Today is the birthday of Mary Boland (Marie Anne Boland, 1880-1965), best known and loved for playing ditzy and/or dumb wives and mothers, usually wealthy ones in high society (or pretentious climbers who aspired to that status). Movie fans know the comical character actress from such classics as If I Had a Million (1932), Six of a Kind (1934), Ruggles of Red Gap (1935), The Women (1939), Pride and Prejudice (194o), One Night in the Tropics (1940) with Abbott and Costello, and Nothing But Trouble (1944) with Laurel and Hardy. Other frequent co-stars included W.C. Fields and Charlie Ruggles.
But that highly affected manner and diction didn’t materialize out of nowhere. Boland was a second generation stage actress from Philadelphia. She began acting as a teenager, and was on Broadway by 1907, appearing in over three dozen plays over the next five decades. Notable shows included George Kelly’s The Torch Bearers (1922), her biggest hit Cradle Snatchers (1925-26), Face the Music (1932-1933), and Olsen and Johnson’s Hellzapoppin (1938-1941). From 1915 through 1920 she appeared in eight silent pictures, though this initial stab at a movie career was not judged to be a triumph. It was in the talkie era, following her many Broadway successes, that she became a cherished ensemble player in Hollywood. Boland retired from both stage and screen in the mid 1950s.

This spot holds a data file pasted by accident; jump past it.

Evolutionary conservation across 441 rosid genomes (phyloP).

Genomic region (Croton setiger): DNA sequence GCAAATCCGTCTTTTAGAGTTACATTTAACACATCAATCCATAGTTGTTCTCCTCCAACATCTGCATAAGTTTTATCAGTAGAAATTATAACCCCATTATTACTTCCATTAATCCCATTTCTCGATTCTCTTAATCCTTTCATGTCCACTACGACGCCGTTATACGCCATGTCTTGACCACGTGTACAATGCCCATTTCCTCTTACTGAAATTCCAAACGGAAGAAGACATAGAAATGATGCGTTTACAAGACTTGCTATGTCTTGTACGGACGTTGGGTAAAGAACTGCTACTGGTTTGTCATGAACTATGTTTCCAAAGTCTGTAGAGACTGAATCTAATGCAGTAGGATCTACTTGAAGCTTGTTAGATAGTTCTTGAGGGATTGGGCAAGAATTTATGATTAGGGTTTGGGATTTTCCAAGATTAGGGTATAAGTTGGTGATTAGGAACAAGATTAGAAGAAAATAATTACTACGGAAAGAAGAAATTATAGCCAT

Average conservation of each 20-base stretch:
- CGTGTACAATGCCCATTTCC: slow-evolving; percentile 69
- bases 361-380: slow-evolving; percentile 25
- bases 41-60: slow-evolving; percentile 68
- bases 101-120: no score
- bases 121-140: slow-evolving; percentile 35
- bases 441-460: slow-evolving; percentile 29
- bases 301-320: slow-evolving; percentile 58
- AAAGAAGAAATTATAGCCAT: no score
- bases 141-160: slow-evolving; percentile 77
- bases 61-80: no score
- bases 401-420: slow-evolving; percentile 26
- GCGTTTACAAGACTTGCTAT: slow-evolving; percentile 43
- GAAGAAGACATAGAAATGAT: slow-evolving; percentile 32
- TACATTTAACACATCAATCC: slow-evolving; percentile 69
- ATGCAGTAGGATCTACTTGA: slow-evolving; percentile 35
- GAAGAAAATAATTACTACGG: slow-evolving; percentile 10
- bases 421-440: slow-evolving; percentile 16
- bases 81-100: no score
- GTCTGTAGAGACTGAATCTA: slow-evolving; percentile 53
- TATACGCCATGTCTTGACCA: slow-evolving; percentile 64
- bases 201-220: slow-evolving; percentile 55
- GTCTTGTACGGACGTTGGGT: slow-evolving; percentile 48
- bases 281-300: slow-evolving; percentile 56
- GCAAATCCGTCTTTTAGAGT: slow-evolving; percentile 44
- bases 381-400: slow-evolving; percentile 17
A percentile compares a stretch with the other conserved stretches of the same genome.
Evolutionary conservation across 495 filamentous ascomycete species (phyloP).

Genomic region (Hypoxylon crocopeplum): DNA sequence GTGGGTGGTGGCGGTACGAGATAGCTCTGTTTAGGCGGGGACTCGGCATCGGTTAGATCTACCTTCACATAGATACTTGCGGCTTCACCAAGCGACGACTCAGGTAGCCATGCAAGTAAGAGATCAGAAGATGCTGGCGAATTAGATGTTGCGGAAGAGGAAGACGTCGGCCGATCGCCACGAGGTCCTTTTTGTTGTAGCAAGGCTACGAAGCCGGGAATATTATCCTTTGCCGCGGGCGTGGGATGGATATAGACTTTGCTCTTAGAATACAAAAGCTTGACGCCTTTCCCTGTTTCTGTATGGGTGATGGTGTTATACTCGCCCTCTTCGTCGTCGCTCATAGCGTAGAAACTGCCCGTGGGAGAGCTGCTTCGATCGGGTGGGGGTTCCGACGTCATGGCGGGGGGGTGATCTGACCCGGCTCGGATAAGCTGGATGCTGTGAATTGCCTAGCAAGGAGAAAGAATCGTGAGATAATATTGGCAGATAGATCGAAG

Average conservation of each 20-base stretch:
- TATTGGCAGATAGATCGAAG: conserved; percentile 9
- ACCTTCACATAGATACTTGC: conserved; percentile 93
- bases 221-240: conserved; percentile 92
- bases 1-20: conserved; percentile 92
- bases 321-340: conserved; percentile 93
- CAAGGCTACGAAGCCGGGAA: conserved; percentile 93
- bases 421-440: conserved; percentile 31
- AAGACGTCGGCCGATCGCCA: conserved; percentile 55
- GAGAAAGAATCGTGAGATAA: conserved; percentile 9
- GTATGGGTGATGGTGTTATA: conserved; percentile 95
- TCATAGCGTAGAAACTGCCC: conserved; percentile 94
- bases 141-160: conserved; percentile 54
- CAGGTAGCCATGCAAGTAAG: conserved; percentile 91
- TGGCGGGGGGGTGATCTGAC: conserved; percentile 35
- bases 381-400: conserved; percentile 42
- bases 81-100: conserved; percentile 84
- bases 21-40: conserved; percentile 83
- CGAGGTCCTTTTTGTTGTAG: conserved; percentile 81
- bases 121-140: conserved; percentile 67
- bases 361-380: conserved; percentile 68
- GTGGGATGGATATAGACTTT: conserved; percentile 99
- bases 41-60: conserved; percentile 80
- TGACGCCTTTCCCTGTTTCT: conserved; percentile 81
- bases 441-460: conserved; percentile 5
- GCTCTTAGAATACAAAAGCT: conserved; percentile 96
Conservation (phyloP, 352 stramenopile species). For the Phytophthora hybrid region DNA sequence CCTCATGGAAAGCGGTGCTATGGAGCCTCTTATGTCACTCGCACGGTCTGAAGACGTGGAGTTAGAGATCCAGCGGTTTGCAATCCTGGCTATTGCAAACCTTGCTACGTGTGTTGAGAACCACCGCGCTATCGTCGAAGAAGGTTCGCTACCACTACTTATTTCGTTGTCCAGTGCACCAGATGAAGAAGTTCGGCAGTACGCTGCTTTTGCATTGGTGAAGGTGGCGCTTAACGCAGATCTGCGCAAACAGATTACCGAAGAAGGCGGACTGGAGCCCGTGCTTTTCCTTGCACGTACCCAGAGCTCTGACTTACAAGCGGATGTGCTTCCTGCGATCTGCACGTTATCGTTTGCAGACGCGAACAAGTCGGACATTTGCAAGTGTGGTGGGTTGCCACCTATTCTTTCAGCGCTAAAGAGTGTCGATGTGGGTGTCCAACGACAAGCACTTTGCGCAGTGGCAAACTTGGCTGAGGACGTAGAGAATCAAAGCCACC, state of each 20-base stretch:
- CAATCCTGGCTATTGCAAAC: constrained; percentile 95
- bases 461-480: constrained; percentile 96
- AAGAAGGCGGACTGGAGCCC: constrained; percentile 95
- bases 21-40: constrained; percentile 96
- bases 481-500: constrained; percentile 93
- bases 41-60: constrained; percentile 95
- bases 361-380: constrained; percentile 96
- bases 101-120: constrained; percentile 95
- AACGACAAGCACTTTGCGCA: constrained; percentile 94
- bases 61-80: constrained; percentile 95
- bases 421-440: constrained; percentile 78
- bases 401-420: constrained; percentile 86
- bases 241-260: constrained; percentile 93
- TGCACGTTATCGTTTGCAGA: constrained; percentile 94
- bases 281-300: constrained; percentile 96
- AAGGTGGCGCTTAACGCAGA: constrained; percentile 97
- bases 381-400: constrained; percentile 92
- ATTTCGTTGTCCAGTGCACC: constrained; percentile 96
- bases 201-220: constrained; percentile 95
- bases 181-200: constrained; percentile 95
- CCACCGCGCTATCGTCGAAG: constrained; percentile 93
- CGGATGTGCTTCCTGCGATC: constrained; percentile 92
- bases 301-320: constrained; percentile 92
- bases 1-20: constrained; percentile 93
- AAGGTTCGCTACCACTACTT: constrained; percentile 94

For more on comedy film history see my new book Chain of Fools: Silent Comedy and Its Legacies from Nickelodeons to Youtube, just released by Bear Manor Media, also available from amazon.com etc etc etc
For more on show biz history, consult No Applause, Just Throw Money: The Book That Made Vaudeville Famous, available at Amazon, Barnes and Noble, and wherever nutty books are sold.